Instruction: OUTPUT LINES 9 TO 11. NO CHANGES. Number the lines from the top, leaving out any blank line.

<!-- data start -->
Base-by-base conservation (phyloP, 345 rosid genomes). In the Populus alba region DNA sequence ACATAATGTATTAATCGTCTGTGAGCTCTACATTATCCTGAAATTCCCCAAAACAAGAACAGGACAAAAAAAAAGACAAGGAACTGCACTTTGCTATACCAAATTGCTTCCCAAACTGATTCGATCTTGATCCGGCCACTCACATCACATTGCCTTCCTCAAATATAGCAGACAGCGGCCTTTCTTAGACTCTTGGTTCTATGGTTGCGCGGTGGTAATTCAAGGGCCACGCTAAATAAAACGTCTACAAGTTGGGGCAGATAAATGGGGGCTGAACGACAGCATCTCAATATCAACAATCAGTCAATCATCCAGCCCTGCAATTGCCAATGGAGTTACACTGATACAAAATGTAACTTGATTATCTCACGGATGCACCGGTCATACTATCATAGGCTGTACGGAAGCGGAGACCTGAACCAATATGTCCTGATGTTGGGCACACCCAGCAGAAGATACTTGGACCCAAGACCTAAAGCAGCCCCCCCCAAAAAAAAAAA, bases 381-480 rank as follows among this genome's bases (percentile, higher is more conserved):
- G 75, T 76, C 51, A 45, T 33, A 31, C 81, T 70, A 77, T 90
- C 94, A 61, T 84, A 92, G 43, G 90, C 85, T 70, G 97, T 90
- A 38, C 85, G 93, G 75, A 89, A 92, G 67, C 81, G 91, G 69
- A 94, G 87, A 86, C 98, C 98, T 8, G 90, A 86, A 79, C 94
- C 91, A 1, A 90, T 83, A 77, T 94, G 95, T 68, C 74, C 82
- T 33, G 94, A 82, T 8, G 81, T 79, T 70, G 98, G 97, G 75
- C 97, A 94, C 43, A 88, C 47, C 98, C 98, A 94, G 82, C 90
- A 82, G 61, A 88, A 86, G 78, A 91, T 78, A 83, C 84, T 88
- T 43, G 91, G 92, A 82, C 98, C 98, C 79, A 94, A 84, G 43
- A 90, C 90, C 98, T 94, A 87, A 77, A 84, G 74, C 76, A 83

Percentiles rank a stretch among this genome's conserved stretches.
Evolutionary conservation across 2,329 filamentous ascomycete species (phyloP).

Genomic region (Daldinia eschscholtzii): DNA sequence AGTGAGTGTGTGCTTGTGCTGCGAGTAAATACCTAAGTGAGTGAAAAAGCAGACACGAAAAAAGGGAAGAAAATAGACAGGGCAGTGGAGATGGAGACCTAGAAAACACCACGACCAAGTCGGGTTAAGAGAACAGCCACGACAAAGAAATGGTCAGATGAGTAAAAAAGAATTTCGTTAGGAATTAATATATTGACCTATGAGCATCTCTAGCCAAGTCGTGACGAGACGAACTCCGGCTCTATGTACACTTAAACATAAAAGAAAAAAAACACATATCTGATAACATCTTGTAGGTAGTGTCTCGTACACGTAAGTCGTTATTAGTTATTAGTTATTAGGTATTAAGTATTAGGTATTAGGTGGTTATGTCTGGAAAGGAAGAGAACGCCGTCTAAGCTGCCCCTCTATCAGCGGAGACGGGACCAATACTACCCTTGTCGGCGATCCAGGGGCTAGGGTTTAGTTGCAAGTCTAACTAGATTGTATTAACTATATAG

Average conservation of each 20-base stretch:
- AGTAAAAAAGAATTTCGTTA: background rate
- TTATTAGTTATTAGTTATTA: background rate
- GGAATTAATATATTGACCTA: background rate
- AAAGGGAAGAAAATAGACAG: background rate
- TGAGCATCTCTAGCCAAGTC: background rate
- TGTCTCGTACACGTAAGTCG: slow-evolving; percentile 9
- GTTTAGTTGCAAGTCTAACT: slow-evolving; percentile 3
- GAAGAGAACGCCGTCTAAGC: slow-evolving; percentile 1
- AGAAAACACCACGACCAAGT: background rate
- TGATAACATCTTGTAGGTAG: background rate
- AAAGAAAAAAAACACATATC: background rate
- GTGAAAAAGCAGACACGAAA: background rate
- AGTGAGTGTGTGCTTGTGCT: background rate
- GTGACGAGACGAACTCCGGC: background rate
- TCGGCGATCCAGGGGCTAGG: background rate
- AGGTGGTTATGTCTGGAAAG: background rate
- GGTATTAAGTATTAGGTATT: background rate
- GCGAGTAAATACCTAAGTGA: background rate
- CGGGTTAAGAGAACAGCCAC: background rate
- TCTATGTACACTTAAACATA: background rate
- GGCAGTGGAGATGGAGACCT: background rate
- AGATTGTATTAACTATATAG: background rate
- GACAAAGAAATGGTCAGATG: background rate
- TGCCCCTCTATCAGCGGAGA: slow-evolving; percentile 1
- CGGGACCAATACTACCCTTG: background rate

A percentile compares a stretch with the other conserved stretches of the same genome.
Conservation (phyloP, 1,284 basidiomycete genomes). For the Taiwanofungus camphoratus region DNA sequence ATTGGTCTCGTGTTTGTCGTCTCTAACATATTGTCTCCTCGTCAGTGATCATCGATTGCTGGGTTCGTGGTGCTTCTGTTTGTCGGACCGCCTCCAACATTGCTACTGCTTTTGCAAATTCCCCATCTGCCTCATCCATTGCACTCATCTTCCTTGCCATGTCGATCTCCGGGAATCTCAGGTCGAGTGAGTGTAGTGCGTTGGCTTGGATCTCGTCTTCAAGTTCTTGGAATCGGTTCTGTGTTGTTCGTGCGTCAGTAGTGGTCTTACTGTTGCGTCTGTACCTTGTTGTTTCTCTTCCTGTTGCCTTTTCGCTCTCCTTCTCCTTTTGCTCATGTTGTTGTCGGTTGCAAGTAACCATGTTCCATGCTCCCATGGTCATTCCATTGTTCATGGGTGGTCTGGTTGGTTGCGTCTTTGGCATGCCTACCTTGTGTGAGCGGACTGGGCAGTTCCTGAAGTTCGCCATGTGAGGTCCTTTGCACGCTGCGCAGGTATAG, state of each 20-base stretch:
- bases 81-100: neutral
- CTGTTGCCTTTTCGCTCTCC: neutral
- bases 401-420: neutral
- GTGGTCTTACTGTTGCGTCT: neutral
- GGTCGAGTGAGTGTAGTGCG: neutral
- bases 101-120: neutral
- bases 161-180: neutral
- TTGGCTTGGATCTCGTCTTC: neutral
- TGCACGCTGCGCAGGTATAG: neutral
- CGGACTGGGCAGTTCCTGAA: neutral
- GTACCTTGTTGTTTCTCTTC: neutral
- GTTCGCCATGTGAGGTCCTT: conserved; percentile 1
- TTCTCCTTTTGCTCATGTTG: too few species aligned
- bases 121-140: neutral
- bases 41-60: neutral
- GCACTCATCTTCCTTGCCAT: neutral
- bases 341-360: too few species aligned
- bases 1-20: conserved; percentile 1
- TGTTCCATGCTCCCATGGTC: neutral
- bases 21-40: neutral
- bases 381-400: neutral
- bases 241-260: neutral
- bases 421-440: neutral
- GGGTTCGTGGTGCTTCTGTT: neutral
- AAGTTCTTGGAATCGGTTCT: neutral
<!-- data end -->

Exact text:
- A 82, G 61, A 88, A 86, G 78, A 91, T 78, A 83, C 84, T 88
- T 43, G 91, G 92, A 82, C 98, C 98, C 79, A 94, A 84, G 43
- A 90, C 90, C 98, T 94, A 87, A 77, A 84, G 74, C 76, A 83